Decreasing depressive episodes and suicide attempts and completion are national goals in the HealthyPeople2020 plan and in the Health & Human Services Strategic Plan (https://www.hhs.gov/).
In Washington state, suicide is the second leading cause of death for teens 15 to 19 years old. According to the Washington Healthy Youth Survey (2018), 32% of eighth graders, 40% of 10th graders, and 41% of 12th graders felt so sad or hopeless for 2 weeks or more that they stopped doing their usual activities. 16% of 8th graders, 18% of 10th graders, and 18% of 12th graders reported making a suicide plan. (Washington Office of Superintendent of Public Instruction, https://www.k12.wa.us/ ).
Results from the Washington State Healthy Youth Survey show that youth mental health outcomes have gotten worse. From 2008 to 2018, an overall increase of 33% of youth reported feeling hopeless, an increase of 35% of youth reported suicidal thoughts and an increase of 39% of youth reported having a suicide plan ( http://www.askhys.net/).
In Whatcom County, WA, Whatcom Family & Community Network (WFCN), through programming of Whatcom Prevention Coalition (WPS) shared lived experience of addressing and promoting youth mental wellbeing and suicide prevention. The M.A.D.-H.O.P.E. (Making a Difference – Helping Other People Everywhere) Youth Suicide Prevention program, a partnership with WFCN, Bellingham Public Schools, Whatcom County Health Department and WPC was created with youth to address youth mental wellbeing through peer to peer interaction. Across nine years, M.A.D.-H.O.P.E. has developed curriculum for middle and high school youth and community audiences. In our work, we believe that “Connection Saves Lives!” (www.madhope.org).
In 2019, WPC was selected as one of five national pilot sites for the National Council on Behavioral Health’s (NCBH) Connected! Project. Connected! Focuses on youth engagement to address youth mental wellbeing peer to peer. Three Whatcom County young adults serve at national youth influencers as WFCN works to better engage youth in breaking down stigma, and providing resources and supports, especially for underserved youth who identify with four target populations: Rural youth, Native American youth, LQBTQ+ Youth and Hispanic/Latina/o/x youth.
The WPC/ M.A.D.-H.O.P.E. and Connected Team share about the county-wide efforts: A series of community conversations on youth mental health issues; a trusted adult campaign; new partnerships to grow community capacity and find solutions to the need for mental wellbeing supports as well as innovative youth-led efforts in school and community settings that open up new opportunities for resilience and hope for youth.
In this session, they share the journey, so far, to increase resilience and hope for youth and families on mental wellbeing and to balance this national concern with hope.
Wil Henkel, one of three Connected! Project National Youth Influencers with the NCBH at the WFCN pilot site, is freshmen at Western Washington University hoping to earn a degree in psychology at Fairhaven College. He is a M.A.D.-H.O.P.E. trainer and consultant for Bellingham Public Schools for a peer-centered outreach/peer-centered support program that was innovated by himself and fellow student and M.A.D.-H.O.P.E. volunteer during their senior year at Sehome High School. Wil is a youth advocate for mental wellbeing and youth engagement.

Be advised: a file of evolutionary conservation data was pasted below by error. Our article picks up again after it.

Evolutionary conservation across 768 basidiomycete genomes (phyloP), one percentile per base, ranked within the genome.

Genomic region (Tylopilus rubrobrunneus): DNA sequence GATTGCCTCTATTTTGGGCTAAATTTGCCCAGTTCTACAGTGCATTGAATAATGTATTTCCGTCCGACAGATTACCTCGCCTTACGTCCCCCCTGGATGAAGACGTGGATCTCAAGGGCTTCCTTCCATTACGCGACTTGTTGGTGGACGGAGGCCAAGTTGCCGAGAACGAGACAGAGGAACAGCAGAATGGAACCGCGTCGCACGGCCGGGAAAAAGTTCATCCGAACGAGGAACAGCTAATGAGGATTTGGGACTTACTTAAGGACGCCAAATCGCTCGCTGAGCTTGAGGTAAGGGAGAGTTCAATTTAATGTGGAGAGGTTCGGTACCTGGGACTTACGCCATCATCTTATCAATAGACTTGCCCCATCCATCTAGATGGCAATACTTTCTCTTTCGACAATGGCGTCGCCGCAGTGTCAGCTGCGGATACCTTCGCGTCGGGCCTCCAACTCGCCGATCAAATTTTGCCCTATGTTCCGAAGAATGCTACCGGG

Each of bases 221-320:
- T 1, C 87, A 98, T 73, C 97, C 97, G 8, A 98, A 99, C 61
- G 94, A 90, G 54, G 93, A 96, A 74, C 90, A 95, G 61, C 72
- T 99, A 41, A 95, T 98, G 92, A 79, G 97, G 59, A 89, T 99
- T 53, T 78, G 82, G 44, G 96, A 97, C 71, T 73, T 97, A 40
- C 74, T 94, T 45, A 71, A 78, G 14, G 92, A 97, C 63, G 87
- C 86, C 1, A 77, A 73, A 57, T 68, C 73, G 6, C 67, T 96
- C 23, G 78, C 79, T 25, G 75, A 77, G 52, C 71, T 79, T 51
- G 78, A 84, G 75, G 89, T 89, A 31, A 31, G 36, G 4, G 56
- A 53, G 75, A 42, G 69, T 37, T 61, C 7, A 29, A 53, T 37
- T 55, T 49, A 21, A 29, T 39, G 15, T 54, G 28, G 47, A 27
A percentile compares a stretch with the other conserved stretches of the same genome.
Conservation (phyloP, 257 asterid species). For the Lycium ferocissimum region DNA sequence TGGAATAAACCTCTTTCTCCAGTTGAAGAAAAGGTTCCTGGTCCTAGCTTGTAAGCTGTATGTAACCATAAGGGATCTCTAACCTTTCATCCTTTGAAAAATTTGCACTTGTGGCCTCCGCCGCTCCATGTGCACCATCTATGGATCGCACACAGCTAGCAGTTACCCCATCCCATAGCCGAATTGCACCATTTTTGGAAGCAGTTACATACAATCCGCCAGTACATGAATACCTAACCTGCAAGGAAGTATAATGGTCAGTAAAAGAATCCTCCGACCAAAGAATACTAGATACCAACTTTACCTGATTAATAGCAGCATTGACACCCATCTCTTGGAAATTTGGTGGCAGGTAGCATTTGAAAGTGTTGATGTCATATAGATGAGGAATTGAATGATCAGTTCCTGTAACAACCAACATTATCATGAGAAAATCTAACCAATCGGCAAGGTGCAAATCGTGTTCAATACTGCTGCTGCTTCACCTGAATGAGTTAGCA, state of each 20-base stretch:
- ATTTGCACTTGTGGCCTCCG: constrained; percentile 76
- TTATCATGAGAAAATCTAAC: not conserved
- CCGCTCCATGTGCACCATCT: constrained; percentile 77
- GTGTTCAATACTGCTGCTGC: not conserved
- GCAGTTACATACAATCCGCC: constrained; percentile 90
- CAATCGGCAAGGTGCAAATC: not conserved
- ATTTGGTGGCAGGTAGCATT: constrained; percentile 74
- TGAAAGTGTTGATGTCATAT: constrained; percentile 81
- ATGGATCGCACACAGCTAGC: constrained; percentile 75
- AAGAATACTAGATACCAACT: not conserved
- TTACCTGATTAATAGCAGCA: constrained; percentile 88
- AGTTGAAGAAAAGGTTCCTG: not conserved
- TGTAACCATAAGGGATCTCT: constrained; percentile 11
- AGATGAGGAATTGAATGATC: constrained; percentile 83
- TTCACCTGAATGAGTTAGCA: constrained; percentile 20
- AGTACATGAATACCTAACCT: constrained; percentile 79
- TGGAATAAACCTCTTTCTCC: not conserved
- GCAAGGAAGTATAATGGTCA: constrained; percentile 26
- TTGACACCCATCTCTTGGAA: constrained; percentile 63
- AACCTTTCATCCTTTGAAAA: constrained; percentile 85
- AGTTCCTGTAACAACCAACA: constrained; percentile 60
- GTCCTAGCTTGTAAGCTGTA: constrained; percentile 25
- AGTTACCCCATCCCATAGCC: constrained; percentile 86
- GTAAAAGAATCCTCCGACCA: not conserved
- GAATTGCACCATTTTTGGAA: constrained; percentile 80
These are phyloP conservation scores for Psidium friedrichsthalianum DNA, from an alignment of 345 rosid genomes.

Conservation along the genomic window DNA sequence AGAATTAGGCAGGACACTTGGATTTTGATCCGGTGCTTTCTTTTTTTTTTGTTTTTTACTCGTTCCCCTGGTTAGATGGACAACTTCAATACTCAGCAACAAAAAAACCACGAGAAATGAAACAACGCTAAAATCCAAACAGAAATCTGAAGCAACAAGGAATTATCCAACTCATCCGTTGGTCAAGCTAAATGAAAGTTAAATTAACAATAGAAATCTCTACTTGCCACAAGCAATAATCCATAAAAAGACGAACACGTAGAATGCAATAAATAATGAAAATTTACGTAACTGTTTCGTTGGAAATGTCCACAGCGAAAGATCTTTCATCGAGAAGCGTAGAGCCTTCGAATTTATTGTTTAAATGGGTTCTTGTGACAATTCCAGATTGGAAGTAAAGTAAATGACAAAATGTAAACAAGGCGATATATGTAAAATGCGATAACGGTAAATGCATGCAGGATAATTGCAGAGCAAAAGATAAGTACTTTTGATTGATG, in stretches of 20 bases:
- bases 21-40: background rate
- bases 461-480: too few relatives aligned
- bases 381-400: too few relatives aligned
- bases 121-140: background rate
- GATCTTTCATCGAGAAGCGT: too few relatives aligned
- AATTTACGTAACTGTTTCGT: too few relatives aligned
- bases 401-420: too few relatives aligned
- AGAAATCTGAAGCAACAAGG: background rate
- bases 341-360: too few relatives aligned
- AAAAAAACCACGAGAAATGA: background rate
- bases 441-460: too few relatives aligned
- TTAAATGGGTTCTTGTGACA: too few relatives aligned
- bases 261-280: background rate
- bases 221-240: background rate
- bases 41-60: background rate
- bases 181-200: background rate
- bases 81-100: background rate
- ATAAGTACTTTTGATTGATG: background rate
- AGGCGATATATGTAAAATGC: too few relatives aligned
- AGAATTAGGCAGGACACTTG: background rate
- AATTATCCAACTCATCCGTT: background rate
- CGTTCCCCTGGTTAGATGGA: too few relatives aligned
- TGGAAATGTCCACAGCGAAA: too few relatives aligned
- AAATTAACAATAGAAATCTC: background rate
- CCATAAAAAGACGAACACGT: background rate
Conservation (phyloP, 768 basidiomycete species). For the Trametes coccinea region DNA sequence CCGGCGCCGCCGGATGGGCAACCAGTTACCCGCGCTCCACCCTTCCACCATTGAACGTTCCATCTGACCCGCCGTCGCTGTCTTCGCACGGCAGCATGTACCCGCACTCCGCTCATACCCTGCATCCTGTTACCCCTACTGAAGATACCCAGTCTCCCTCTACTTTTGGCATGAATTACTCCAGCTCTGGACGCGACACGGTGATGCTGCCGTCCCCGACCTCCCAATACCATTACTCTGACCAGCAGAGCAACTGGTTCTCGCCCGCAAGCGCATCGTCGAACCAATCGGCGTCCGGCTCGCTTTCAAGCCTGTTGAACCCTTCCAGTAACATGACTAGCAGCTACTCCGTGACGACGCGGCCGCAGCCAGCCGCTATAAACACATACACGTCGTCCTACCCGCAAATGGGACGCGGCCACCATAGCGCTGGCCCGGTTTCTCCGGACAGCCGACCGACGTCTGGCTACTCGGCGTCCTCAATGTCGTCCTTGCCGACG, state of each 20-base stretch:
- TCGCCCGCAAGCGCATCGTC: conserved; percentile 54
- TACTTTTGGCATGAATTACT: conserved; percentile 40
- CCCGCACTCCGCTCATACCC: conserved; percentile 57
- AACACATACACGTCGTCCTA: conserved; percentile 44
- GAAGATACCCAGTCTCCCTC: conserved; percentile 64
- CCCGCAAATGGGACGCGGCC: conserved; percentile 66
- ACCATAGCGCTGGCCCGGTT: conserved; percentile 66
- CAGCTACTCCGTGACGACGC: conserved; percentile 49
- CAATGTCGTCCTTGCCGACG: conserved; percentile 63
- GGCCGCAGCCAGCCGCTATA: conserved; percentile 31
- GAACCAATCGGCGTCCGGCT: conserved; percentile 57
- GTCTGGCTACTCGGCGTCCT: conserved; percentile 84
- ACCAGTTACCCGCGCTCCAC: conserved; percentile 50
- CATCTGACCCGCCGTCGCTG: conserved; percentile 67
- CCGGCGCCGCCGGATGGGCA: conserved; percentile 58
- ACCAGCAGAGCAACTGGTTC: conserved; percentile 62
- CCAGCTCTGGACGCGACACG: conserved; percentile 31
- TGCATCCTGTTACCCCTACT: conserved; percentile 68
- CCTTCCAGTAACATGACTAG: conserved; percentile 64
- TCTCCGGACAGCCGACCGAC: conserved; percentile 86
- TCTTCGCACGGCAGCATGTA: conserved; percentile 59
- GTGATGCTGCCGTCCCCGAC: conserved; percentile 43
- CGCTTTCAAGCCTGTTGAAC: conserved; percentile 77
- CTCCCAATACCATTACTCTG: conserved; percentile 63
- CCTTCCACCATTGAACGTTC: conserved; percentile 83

Lisa Moulds, M.A. WFCN, Prevention Program Manager, co-chairs the Whatcom Prevention Coalition and manages the M.A.D.-H.O.P.E. Youth Suicide Prevention partnership. Lisa’s relationship based approach to building resilience in community stems from expertise in developing community partnerships between University staff, students and Whatcom County social services and school district as director of WWU’s Center for Service Learning for 10 years. Prior to joining WFCN in 2017, she worked in the fields of domestic violence prevention, community information and assistance, and as a program manager within Woodring College of Education at WWU. Lisa is mother to Jamie, a freshmen at Arizona State University, who recently made the life transition from home to college, but now back to home–studying online thanks to COVID-19.
Danielle Humphreys, Youth Suicide and Mental Wellbeing Specialist is a recent addition to the WFCN/ M.A.D.-H.O.P.E. team. Danielle joined the M.A.D.-H.O.P.E. in October 2019 and brings a background in working with diverse youth in faith-based and environmental service settings. Danielle is a trainer and program manager and understands the protective factors associated with increasing wellbeing in the lives of youth. She is mother to three elementary aged school aged children, adapting to being at home for school for the remainder of the school year.
Kristi Slette, M.Ed, is Executive Director at Whatcom Family & Community Network, a community capacity building nonprofit focused on promoting wellbeing and convening & supporting neighborhoods and communities to build their capacity so children, youth and families thrive. Kristi is a leader and educator in the local social services field for the past 25 years. She’s served WFCN since late 2015. She is a trainer on NEARH (Neurobiology, Epigenetics, Adverse and Positive Childhood Experiences, Resilience and Hope) Sciences. She taught Human Services at WWU for 15 years, served as director of training with Washington Campus Compact; director of youth and volunteer services with the Mt. Baker Chapter of the American Red Cross, director of the Retired and Senior Volunteer program with Whatcom Volunteer Center and brings expertise in leveraging relationships and resources to improve capacity toward solving complex community problems. Kristi is mom to two children, ages 14 and 16, who feel the stress of not being able to be with friends, miss playing the sports they love and are figuring out how to self-motivate for academics when technology offers more enticing content and connection.